My ideal job

When I left my job as a software engineer, I tried to figure out what I really wanted in a job. There were a few options that seemed ideal, but don’t exactly have websites with giant “APPLY NOW!” buttons. You know, things like getting paid $10,000-$50,000 to tweet, or getting paid to travel and write about it.

But since those jobs are hard to find, I started thinking about the components of those jobs that make them attractive. Here they are:

Rewards efficiency

At my old job, being efficient meant you got more work. Even if you had a set number of tasks assigned at the beginning of the week, finishing them didn’t mean you could have the rest of the week as paid vacation. There was no incentive to work efficiently, besides that maybe after doing this for months or years, someone might notice and give you a raise. That process is opaque and subjective though, so it didn’t interest me. I want a job that explicitly rewards efficiency. Such as tweeting for money: if you think of what to say and tweet it in 1 minute, you’ve made $10k in a minute. If it takes you longer, your rate is lower.

Work as much or as little as you like

I used to have “unlimited paid time off*” — and you know what the asterisk means. It means “with the permission of your manager, so probably only about two or three weeks per year.” I don’t want that. I want the ability to decide each week, or even each day, whether I want to work. If not, the process should be as simple as emailing “Not coming today / this week / this month. Please find a replacement. Will return on [date].” And my job, when I return, would be right there waiting for me.

Does not require thinking (about anything I don’t want to think about)

If you’ve ever tried this, you’ll know it’s hard. Some people are lucky, and programming questions happen to fascinate them. But imagine if the world were turned inside out and the high paying jobs in the world involved dreaming up different ways of applying makeup. All day. That would get mind-numbingly dull pretty fast, right? I didn’t get paid enough to think about things I had no interest in. I can’t do it again.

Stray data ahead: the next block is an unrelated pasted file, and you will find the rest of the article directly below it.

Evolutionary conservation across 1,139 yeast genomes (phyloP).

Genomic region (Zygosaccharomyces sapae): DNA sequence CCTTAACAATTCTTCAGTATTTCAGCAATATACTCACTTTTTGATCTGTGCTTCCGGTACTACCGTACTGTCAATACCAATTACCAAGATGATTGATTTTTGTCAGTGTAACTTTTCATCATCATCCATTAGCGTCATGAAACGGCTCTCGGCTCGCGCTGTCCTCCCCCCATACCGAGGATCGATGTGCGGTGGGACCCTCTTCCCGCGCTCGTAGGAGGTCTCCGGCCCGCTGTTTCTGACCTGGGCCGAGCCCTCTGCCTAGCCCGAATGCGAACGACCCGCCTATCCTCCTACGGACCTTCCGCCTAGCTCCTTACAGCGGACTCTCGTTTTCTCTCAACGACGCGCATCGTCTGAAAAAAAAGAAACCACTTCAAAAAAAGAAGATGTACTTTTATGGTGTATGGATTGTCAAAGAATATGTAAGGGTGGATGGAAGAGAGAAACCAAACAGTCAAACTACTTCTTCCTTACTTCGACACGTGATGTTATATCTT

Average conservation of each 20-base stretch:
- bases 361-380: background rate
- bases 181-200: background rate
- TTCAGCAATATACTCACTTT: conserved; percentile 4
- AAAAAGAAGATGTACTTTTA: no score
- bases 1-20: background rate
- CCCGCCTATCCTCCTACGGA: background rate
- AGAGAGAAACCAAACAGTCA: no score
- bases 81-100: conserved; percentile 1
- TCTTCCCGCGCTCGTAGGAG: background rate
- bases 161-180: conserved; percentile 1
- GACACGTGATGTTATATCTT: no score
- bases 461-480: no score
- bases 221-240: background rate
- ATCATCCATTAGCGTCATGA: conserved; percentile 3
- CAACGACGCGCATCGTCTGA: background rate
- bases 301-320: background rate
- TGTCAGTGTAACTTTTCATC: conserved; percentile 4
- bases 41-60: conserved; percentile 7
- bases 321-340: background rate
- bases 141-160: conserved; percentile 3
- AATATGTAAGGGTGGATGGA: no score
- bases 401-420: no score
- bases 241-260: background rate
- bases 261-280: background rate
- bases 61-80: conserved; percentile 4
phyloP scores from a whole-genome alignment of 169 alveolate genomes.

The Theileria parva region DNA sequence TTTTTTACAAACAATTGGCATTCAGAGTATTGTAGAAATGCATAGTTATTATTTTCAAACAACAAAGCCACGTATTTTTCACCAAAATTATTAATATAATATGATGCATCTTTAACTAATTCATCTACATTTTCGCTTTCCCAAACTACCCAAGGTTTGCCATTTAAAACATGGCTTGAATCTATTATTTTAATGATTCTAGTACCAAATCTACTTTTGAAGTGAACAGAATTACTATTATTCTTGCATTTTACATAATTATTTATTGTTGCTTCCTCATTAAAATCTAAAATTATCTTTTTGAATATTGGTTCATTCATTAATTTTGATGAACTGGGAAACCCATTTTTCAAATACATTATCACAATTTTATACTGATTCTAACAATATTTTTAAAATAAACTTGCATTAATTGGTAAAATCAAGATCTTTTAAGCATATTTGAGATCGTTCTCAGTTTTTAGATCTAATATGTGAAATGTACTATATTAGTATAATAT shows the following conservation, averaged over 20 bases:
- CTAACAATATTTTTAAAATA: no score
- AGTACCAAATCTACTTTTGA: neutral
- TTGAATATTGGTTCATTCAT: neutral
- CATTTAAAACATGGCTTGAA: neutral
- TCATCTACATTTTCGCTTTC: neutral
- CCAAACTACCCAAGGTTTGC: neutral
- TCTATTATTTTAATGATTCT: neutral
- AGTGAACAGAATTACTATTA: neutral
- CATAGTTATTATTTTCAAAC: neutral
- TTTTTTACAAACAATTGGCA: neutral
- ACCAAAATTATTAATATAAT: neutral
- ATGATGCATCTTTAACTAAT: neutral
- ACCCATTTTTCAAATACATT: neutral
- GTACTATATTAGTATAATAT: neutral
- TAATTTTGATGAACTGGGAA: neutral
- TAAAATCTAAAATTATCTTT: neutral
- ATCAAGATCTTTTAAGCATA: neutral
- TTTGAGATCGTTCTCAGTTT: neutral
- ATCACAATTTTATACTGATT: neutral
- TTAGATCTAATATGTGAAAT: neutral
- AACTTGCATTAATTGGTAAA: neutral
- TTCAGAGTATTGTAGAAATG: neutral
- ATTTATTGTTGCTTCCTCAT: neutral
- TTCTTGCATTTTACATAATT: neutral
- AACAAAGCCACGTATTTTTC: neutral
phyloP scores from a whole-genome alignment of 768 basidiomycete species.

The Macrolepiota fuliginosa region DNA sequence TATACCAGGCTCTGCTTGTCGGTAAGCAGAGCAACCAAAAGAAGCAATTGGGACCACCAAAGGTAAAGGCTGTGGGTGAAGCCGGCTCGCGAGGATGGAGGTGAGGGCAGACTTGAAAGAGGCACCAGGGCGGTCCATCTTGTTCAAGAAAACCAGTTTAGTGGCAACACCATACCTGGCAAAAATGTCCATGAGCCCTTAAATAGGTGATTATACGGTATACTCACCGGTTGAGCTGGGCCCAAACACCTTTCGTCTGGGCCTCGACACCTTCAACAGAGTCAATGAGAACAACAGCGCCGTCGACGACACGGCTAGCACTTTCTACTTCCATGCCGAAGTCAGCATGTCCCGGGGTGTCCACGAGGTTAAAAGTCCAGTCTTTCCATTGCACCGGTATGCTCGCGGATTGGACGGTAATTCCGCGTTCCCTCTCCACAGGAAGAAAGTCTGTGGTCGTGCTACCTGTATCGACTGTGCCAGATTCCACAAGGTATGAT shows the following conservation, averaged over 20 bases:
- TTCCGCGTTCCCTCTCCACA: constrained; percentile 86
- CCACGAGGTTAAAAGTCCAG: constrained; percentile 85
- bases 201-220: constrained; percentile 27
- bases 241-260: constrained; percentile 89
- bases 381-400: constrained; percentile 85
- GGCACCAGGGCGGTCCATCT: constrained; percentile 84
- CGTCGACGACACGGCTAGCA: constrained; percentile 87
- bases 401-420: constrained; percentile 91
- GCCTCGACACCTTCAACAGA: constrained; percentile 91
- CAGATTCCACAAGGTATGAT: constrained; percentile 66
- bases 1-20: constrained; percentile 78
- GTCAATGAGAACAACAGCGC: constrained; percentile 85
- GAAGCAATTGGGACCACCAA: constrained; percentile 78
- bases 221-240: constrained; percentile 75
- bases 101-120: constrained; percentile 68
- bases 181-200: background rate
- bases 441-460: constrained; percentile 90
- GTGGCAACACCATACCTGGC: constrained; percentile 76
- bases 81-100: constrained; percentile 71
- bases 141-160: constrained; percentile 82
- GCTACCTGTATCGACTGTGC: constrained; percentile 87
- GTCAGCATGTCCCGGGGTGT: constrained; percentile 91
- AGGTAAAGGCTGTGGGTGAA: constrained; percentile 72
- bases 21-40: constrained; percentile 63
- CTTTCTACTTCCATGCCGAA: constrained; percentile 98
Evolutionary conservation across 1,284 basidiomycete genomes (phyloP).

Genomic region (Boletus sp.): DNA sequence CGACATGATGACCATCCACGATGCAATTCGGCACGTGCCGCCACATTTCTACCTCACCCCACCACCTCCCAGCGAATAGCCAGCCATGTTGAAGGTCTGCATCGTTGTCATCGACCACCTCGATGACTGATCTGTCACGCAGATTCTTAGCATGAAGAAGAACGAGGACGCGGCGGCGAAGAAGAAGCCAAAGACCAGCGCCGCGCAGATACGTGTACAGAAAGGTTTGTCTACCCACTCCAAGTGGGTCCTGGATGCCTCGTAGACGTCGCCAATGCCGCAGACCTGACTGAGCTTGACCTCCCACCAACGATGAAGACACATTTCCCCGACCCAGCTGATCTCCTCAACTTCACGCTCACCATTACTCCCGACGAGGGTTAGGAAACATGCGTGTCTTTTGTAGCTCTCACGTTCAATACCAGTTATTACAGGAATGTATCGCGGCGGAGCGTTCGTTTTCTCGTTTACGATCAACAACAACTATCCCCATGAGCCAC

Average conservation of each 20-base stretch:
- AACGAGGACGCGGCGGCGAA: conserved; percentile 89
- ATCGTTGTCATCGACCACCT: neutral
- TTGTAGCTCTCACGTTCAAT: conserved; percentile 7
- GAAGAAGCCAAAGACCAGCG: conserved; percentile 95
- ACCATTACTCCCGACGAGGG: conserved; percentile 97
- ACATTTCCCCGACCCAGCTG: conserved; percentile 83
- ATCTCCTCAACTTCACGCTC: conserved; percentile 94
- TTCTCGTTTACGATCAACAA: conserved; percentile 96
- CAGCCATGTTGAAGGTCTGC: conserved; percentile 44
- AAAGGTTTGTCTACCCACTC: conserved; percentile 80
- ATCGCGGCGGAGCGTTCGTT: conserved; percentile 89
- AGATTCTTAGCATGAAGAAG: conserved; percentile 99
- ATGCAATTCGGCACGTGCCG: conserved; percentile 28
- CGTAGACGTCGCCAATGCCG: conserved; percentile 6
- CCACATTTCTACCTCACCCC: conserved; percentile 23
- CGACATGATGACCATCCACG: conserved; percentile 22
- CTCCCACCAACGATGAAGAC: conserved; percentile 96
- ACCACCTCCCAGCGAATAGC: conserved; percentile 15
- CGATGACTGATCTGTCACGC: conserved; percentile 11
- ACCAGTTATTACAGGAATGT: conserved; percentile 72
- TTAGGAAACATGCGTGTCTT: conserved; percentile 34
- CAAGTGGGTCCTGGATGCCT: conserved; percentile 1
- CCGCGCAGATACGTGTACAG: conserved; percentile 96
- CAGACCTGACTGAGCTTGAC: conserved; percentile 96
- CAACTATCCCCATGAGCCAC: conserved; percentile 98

Zero unnecessary commute time

If I don’t get paid to commute, there’s no point in me doing it. I find that working in an office setting is distracting, and commuting takes up some of my best thinking time. I get zilch out of meetings I couldn’t have gotten through a quick instant message or email exchange with the relevant party. Now, if I were getting paid to review a resort in Thailand, then yes, the commute is necessary. If it’s possible to do all of the work remotely but I’m not allowed to? Not the job for me.

High hourly salary

Clearer Thinking has a great quiz to get you started on evaluating how much your time is worth. I took the quiz and my time is worth about $100/hr to me. So it doesn’t make sense for me to take any jobs that pay less than that, as long as I’m managing to survive otherwise. Nb: I had to edit this section’s title from “high salary” because generally, high salary jobs reward presence rather than efficiency. (Think of investment bankers and lawyers who have to be at the office 80+ hours a week).

Does not benefit someone else more for working less

What’s this about? Well, think of the bulk of tech companies, where engineers make the product and the CEO earns several orders of magnitude more in salary/stock. What does a CEO do to justify this discrepancy? I haven’t heard any good explanations, but I’m all ears if you have one.

So, what exactly does that leave? 

These are the things that matter to me, personally, in a job. I’ve been trying to figure out for the past few years where this leaves me, and I have a few non-obvious ideas I’ll link here as I add full posts about them:

mystery shopping

reselling

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